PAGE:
Also ensure that you don’t have any broken links on your website leading to the dreaded 404 page not found error.

10. Optimise images

We know that page speed is a direct ranking factor, so first and foremost you need to ensure that your site’s images aren’t slowing things down and so this means making sure your images are compressed without reducing the quality.

But it also means making sure that your images are correctly tagged in order to be visible in Google image searches. Unless you’re giving vouchers this Christmas, present shopping is a very visual experience, so it’s important to make sure that your product images are optimised too. Google is getting better at recognising what’s in an image but you can help it along by adding alt text, title text and using a descriptive file name.

11. Out of stock

With a bit of luck, the demand for your products will align fairly well with the availability of your products. It’s obviously a good feeling for a product to sell well but being out of stock, particularly too early before Christmas, can leave shoppers disappointed.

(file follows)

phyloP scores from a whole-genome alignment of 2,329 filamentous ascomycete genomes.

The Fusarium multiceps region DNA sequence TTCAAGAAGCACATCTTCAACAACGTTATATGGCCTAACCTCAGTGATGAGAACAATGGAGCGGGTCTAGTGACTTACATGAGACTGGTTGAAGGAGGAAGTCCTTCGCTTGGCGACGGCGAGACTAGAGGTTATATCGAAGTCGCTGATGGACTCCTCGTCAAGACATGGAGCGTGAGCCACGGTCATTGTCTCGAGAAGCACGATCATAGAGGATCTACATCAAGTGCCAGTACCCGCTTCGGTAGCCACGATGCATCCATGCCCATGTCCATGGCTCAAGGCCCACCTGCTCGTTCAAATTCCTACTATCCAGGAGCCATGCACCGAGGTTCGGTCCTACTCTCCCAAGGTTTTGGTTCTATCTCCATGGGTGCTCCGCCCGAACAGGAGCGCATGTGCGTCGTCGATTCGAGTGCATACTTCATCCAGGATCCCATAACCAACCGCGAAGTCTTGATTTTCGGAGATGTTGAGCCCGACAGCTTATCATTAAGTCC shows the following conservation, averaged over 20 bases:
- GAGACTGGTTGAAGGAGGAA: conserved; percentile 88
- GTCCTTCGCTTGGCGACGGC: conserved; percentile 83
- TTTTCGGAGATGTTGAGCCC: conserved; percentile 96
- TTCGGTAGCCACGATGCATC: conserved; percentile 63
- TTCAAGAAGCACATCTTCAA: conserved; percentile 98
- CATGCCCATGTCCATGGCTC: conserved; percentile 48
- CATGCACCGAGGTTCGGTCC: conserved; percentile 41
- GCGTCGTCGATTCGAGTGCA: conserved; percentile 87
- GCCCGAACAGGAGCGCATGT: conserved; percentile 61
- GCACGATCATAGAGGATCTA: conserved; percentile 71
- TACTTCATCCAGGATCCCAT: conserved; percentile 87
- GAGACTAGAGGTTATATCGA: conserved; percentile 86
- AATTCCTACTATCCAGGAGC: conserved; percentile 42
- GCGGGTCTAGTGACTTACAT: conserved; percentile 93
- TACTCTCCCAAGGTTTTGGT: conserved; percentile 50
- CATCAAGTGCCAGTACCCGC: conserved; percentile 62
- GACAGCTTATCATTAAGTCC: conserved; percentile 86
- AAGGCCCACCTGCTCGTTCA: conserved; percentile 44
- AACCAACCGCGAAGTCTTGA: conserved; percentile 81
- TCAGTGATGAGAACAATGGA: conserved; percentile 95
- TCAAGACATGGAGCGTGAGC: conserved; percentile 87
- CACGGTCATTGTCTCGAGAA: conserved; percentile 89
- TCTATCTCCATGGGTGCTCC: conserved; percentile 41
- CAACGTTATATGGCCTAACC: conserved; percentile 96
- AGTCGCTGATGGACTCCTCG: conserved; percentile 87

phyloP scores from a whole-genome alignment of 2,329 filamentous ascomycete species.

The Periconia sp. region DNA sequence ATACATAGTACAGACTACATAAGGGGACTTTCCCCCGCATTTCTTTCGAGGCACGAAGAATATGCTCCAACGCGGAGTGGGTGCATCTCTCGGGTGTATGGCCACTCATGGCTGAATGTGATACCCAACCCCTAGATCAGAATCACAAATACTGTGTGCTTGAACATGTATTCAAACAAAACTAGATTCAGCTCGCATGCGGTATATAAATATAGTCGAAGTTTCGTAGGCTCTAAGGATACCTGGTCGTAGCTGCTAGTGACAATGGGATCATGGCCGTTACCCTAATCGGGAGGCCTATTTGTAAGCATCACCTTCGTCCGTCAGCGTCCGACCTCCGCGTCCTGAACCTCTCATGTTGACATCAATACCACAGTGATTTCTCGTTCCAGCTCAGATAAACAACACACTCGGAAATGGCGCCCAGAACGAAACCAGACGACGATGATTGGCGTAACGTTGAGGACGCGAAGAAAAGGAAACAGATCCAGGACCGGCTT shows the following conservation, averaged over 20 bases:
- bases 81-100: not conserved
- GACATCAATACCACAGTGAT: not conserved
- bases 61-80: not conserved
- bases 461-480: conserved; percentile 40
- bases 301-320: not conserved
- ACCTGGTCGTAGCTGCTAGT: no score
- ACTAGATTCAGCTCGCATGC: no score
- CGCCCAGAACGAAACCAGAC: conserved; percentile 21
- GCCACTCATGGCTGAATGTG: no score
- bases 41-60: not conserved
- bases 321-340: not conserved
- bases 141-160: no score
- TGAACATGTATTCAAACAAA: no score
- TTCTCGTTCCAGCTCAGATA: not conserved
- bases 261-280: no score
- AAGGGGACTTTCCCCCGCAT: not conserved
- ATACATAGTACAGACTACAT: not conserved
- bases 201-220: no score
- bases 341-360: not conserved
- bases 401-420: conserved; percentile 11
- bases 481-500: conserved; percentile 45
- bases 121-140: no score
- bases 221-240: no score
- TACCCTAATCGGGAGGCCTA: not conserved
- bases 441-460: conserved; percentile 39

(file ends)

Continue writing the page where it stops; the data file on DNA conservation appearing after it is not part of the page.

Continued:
Rather than leave your potential customers with that feeling, why not ask them to submit their email address to be notified when it is back in stock. This way you can track also which items have a high demand and which to prioritise getting back in stock. 

12. Social signals

Social signals (likes, shares and overall visibility) does play a role in organic search ranking but more than that, it’s the pulse of a business. It shows customers that you’re alive and kicking and ready to help them. In addition, multiple surveys show that customers are increasingly prepared to make purchases directly from social media channels and it is used frequently as a research tool before buying.

In the midst of dealing with Christmas sales, don’t let this channel dip. Prepare your social & content marketing strategy in advance so that it doesn’t need too much thinking about in the crazy build-up to the big day.


Twelve actionable eCommerce SEO tips for Christmas.